IN THE PRESS: Considering the finer things
From connoisseurs and collectors to anybody that likes a glass with dinner, building a space specifically for wine is popular in Western Australia.
Brian Burke Homes Group Managing Director Michael Burke said wine storage spaces were a trendy part of the Perth home scene, with client requests ranging from full-blown wine cellars to some racks under the stairs.
Transforming from a luxury home addition to a must-have item, these homeowners are creating moody ambience with LED lights and dimmers, while others are incorporating timber and natural stone to give their space a rustic aesthetic.
In the technology front, commercial grade refrigeration and temperature control units are becoming popular choices to control humidity and ensure wine is kept at a consistent and cool temperature.
Meanwhile, those who love to entertain often want their cellar accessible, and may choose to integrate the space into a larger bar area with bar fridges, coffee machines and dishwashers.
“Many of our clients who love entertaining think about wine storage as an extension of their living areas,” Mr Burke said.
“When the house is designed around cooking, eating and entertaining, people think about the perfect glass of wine to accompany a meal or relaxing with friends over a bottle – where then is the wine or bar storage going to go?
“One client built an underground cellar for their collection, with an easily accessible wine cabinet in the main living space that also housed beer, spirits and nonalcoholic drinks.”
Mr Burke said the cellar should ideally be located in a space away from direct sunlight where temperature control was possible.
The design expert said it was important to consider heat and moisture generated from airconditioning or refrigeration, and reflect on the necessary drainage, ventilation or additional insulation that might be necessary.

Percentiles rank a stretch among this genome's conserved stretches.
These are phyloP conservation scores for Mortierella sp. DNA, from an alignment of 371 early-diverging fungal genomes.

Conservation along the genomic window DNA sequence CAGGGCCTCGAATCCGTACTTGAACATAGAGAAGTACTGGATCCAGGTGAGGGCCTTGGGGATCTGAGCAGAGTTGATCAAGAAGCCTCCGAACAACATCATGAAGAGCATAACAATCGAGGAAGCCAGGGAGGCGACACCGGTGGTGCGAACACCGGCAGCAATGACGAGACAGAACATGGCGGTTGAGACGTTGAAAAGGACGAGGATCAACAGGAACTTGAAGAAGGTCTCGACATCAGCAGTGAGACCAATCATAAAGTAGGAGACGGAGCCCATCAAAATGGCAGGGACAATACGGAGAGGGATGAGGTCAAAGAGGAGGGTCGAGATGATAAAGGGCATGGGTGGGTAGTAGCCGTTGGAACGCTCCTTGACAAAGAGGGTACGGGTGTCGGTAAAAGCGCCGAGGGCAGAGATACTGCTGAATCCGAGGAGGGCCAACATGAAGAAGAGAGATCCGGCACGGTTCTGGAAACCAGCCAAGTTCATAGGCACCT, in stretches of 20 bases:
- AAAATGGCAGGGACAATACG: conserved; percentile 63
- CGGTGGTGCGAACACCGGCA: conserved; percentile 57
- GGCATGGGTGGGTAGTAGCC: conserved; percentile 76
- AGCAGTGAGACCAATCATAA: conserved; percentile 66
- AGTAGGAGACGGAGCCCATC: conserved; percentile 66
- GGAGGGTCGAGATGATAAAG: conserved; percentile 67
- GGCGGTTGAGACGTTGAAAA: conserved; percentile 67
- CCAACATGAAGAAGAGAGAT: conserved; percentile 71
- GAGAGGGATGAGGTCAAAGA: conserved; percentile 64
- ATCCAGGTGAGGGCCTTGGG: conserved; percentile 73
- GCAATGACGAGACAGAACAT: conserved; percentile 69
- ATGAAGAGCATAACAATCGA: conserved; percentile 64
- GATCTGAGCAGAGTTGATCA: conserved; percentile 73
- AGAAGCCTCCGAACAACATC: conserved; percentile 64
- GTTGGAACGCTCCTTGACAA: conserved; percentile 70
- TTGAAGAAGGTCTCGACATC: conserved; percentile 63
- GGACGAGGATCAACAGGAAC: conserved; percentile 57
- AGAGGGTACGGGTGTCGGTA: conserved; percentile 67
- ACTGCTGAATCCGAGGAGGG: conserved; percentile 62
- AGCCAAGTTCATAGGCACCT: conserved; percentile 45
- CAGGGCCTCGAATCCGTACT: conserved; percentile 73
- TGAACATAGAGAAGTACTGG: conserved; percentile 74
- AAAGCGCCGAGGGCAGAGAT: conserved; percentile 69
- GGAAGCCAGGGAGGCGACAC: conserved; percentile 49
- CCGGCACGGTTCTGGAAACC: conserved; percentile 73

Underground cellars were flagged as a great option, due to the ability for the space to be larger without impacting main living areas, and homeowners were encouraged to consider lighting and what impact they want it to have on the space.
“When designing your lighting, think about how you are using the space,” Mr Burke said. “Is it simply somewhere you will come and grab a bottle of wine to take with you back to your entertaining area? Or will it be a space where you entertain?
“Do you want it to be on display as a feature in your home or tucked away out of sight? How accessible does it need to be? “Does it need a special area where you can hide certain vintages? “Does it require to be under lock and key?”
Mr Burke said wine cellars could double as an artistic element of the home, with display-ledge lighting working to highlight bottles or showcase memorabilia, empty bottles, books, boxes or wine glasses.
For those who want to use the space to entertain, a benchtop with a small sink was considered essential, along with a healthy number of power points, speakers and a sound system, or for fun – a coffee machine, a dishwasher and an icemaker.